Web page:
Guthrie: Which is kind of preaching what Joel has said here, he says call upon the name of the Lord. He’s still drawing from Joel.
House: He is. And I think, again, they would have expected to figure how the David part’s in this.
Guthrie: This is so fascinating. As you’re talking, I’m thinking about that if I was teaching this, and I was trying to present this picture or make the connection between Joel and what we read about in Acts 2 in Pentecost. I think I might go back a little bit right before this in Luke’s writings at the very end of Luke 24 because right before that, the Peter who says to Jesus, “Don’t even say you’re gonna go to Jerusalem and be killed. You know, may it never be.” And Jesus says to him, you know, “You’re thinking like a man, not the things of God.” And you kind of wonder, “How does that guy who doesn’t understand anything get to where he is on Pentecost?” But then you read in Luke 24 that Jesus has spent 40 days with them, and it says, “He opened their minds to understand the Scripture.” I would love to have sat in on that Bible class to hear Jesus teaching the disciples how to understand the Old Testament Scriptures. And it seems clear to me in Acts 2 when we hear Peter preach this sermon and as you’re saying kind of on the book of Joel, he’s learned how to understand and teach the Scriptures.
House: Just like they had lived through the fulfillment of Scripture when Jesus was crucified and raised, Isaiah 53, they now realize, “Wow, we are living at the moment of this fulfillment of Scripture. We’re living this.” And so he just preached frankly verse by verse through Joel and then having introduced Jesus’s resurrection, he preaches from Psalms. And then he comes back to Joel really and says, “Do you wanna be saved? You know, today’s a day of salvation and flee from the wrath to come,” which is Joel 3.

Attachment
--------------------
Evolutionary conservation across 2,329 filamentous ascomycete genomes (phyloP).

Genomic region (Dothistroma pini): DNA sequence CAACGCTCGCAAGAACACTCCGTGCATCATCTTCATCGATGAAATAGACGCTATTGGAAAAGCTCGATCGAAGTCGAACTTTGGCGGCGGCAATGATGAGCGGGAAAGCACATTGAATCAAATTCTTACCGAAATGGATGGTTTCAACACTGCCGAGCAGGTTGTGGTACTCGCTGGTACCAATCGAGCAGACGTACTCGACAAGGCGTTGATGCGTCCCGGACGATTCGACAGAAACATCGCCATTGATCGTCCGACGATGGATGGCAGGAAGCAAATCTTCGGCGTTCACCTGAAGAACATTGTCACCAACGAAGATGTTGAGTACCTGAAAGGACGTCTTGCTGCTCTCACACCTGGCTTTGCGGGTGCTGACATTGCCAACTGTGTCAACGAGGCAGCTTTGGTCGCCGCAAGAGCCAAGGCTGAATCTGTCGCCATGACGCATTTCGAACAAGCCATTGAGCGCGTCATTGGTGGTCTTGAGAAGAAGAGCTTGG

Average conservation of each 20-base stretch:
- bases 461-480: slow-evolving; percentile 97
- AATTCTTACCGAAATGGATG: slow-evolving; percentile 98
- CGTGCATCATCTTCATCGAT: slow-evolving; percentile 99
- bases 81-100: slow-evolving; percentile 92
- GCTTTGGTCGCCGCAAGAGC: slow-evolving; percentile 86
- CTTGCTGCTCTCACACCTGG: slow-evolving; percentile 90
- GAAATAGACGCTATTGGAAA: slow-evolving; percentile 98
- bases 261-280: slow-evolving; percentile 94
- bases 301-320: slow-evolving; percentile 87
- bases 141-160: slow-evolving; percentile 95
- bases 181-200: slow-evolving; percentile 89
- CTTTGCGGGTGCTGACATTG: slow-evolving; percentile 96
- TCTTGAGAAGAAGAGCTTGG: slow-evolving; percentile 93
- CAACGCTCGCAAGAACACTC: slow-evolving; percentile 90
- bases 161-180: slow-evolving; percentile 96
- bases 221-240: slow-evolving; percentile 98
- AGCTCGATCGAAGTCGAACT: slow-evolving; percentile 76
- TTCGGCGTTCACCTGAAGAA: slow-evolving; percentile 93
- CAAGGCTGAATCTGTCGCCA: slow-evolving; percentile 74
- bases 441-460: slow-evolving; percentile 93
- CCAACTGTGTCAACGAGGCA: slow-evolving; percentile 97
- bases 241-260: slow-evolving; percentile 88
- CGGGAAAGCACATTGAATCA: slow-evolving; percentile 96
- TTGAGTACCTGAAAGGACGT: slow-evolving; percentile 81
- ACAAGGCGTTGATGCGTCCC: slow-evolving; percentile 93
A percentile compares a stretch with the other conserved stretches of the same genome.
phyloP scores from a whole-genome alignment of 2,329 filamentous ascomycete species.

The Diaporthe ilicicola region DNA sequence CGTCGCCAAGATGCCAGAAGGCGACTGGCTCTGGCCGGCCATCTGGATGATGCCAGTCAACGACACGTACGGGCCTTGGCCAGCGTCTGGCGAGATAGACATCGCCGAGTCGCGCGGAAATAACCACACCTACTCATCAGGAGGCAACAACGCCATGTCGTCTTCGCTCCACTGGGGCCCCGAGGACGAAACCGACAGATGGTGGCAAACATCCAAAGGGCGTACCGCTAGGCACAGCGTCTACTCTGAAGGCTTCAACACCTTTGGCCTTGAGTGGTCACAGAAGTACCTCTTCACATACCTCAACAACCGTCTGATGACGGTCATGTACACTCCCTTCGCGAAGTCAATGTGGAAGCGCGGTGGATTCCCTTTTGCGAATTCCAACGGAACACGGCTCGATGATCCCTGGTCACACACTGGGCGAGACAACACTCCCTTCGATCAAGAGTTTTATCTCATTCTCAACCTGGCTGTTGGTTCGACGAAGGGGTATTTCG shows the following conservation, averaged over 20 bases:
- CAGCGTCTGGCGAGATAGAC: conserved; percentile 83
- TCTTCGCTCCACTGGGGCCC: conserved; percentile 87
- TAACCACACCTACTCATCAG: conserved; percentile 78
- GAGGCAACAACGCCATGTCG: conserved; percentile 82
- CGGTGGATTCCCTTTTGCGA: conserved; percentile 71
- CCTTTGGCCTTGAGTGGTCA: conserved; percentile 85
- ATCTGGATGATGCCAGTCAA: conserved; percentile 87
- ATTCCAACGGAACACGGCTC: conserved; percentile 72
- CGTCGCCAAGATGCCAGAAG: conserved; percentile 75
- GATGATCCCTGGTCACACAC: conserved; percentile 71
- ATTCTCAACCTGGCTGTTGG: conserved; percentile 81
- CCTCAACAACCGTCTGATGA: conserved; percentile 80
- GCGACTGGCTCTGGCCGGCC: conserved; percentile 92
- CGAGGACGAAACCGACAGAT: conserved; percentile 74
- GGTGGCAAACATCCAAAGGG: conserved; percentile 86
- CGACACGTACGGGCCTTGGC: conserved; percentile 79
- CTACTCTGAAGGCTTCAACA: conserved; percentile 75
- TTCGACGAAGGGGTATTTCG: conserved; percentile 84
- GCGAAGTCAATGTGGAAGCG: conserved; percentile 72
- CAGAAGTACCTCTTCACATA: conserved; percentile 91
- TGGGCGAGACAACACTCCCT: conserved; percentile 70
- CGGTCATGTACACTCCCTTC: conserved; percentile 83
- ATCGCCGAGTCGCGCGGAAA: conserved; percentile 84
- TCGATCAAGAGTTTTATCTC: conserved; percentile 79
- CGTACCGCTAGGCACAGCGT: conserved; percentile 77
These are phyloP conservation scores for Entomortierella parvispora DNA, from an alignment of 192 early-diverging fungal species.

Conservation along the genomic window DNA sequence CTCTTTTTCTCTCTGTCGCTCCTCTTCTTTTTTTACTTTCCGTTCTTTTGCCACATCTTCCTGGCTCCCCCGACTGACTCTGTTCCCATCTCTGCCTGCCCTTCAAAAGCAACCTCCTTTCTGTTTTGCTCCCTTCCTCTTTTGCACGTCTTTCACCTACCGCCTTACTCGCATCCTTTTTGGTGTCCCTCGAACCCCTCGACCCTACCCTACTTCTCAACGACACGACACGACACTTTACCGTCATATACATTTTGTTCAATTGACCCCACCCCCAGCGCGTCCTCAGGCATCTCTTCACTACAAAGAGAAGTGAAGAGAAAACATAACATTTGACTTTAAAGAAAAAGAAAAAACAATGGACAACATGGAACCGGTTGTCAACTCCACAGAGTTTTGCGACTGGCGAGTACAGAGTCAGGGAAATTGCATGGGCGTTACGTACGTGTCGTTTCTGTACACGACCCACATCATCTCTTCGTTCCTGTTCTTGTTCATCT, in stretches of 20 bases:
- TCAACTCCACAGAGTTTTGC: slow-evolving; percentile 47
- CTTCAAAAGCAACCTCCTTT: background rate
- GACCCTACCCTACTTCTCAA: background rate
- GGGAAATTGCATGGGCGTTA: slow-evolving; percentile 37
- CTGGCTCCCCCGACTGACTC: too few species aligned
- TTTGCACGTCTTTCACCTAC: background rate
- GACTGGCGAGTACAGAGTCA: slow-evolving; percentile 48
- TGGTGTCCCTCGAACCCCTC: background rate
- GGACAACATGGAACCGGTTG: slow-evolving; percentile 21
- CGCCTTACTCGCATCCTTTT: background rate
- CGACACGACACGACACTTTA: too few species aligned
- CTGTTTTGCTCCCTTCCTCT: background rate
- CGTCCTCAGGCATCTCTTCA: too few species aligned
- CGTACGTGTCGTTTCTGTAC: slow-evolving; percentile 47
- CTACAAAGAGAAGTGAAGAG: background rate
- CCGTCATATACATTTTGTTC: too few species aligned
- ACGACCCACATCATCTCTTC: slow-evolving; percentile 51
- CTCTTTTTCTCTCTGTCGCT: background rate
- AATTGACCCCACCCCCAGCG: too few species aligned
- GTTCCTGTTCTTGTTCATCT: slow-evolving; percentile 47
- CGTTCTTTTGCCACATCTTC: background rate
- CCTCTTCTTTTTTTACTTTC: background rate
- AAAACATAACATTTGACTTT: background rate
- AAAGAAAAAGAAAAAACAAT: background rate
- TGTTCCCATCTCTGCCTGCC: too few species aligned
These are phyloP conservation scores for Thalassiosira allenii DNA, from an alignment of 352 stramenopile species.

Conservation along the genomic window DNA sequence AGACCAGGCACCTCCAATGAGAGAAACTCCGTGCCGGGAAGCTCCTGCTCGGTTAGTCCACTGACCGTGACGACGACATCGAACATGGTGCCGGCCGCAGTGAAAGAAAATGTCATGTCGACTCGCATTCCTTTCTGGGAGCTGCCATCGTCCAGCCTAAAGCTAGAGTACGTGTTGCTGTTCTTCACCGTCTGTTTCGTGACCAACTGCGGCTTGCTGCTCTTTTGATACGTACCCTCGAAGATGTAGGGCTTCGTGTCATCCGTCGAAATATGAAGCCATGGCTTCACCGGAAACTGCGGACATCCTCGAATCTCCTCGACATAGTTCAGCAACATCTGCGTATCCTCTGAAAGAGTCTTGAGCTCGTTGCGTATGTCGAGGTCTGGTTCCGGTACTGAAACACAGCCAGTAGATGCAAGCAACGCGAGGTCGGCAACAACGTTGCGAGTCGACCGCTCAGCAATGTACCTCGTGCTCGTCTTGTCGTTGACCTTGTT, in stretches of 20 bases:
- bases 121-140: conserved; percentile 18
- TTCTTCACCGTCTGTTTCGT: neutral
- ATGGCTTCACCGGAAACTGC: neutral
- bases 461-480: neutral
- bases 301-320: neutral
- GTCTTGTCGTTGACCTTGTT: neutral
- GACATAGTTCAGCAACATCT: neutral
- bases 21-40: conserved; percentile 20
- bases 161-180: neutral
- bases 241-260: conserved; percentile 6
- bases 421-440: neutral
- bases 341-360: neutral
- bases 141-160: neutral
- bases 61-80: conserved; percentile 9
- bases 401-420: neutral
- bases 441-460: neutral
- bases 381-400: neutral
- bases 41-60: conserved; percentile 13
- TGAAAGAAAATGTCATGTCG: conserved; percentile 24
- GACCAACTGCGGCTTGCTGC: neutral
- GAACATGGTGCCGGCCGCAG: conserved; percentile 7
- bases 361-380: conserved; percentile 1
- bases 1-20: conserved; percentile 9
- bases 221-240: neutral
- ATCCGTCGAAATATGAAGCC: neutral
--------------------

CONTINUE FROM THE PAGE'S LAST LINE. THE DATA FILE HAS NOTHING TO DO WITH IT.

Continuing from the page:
So, I think it would help us as we teach through Joel to realize that God still uses circumstances like chapter 1 and chapter 2 to bring us to the point where we realize He’s gracious and compassionate. He has poured out His Spirit. He’s given His word. He’s urged us to flee from the wrath to come. If we’re unbelievers, have we come to Christ or not? If not, there is a wrath to come. So we urge you as Peter urged those people that day, if you’re teaching this book, you can be sure that the New Testament does some of the same things that Joel’s doing, urging people to look at their lives, see what’s going on, and ask yourself, “Aren’t these reminders that we need to repent of certain things and turn to the Lord or pray for those who do? And can we count on God’s continuing character?” We can. Will God forgive and restore? He will.
As we look forward, we do know God will judge the living and the dead. And Joel 3 is kind of an imaginative way to talk about the end of time because he says, “Now, look, the day is coming where everybody’s going to come to the valley of Jehoshaphat.” There is no such place. Jehoshaphat means Yahweh judges. So he said, “Look, everybody’s gonna come to the valley where God judges.” And then he uses contemporary nations and some reasons why they’re gonna be judged and concludes by saying, “But God’s people will be safe with Him in Zion.” So he just preaches the Gospel that the Old Testament preaches, which is that God’s taking us from where we are now in creation to new creation. He’s doing that through His work that He shares with His people. And then the text said with many other words He exhorted them to repent. He could have gone onto chapter 3 of Joel, and it would have fit his sermon.